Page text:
Closest NFL type: Vince Young
Conclusion: His upside is sky high, but his NFL adaptability is particularly difficult to project due to the simplicity of Auburn's spread option attack.
Projected boom or bust ratio: 55% boom / 45% bust

Ryan Mallett, 6-6, 238, Arkansas: (First round likely) Mallett is the most likely of this group to slip into the second round - scouts are very split on him - but I believe some team will pull the trigger in round one.
Positives: Great size (listed at 6-6, but actually 6-7), good vision, off-the-charts arm strength; excelled in a pro-style offense against the toughest college competition.
Negatives: Poor mobility and footwork, slow release; there have been questions about his character.
Closest NFL type: Joe Flacco
Conclusion: With his towering height, monster arm and bravado, he'll be fearless, for better or worse.
Projected boom or bust ratio: 55% boom / 45% bust

Jake Locker, 6-3, 235, Washington: (First round likely) Locker's stock slipped during his senior campaign, but he should dazzle at the combine to ensure a first round selection.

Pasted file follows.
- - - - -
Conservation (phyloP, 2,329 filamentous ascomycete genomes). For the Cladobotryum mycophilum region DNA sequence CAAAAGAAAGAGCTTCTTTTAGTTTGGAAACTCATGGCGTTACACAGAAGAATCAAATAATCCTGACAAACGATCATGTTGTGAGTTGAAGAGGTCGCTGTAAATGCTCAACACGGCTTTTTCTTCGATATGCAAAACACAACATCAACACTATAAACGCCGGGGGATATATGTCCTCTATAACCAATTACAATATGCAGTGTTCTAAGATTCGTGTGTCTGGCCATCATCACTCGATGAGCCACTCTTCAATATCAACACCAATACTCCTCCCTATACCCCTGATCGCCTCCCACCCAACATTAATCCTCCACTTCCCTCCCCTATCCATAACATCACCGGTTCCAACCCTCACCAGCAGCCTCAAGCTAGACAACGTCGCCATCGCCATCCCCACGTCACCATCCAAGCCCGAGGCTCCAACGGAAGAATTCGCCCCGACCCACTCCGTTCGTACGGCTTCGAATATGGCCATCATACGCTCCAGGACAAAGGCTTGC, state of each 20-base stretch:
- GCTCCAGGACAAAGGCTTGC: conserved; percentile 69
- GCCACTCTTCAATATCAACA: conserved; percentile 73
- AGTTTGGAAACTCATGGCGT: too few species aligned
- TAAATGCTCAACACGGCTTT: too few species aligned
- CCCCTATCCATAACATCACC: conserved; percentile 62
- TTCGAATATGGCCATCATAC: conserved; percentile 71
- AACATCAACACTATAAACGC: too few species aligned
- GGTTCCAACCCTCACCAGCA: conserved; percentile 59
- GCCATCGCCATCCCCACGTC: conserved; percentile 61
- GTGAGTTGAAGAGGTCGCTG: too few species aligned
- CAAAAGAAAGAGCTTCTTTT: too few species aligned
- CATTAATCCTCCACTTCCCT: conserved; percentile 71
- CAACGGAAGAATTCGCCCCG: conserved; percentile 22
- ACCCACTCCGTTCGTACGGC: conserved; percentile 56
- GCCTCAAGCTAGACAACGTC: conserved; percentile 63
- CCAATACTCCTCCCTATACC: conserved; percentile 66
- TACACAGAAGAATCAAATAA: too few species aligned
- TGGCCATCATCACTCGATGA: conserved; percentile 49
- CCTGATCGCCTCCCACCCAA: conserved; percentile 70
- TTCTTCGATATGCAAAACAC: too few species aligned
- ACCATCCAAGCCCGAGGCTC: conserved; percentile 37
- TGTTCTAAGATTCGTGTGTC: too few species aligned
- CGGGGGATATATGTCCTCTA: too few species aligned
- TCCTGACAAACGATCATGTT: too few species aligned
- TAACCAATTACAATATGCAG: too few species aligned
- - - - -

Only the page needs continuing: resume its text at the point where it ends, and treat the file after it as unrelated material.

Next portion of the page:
Positives: Good size, excellent arm strength, quick release, elite mobility, experience in a pro-style offense, unquestioned character and intangibles.
Negatives: Regressed during his senior season; alarmingly inconsistent; less than ideal completion percentage.
Closest NFL type: Donovan McNabb
Conclusion: His upside is tremendous, but it's hard to overlook the inconsistent play. Still, if he puts it all together, he could be special.
Projected boom or bust ratio: 50% boom / 50% bust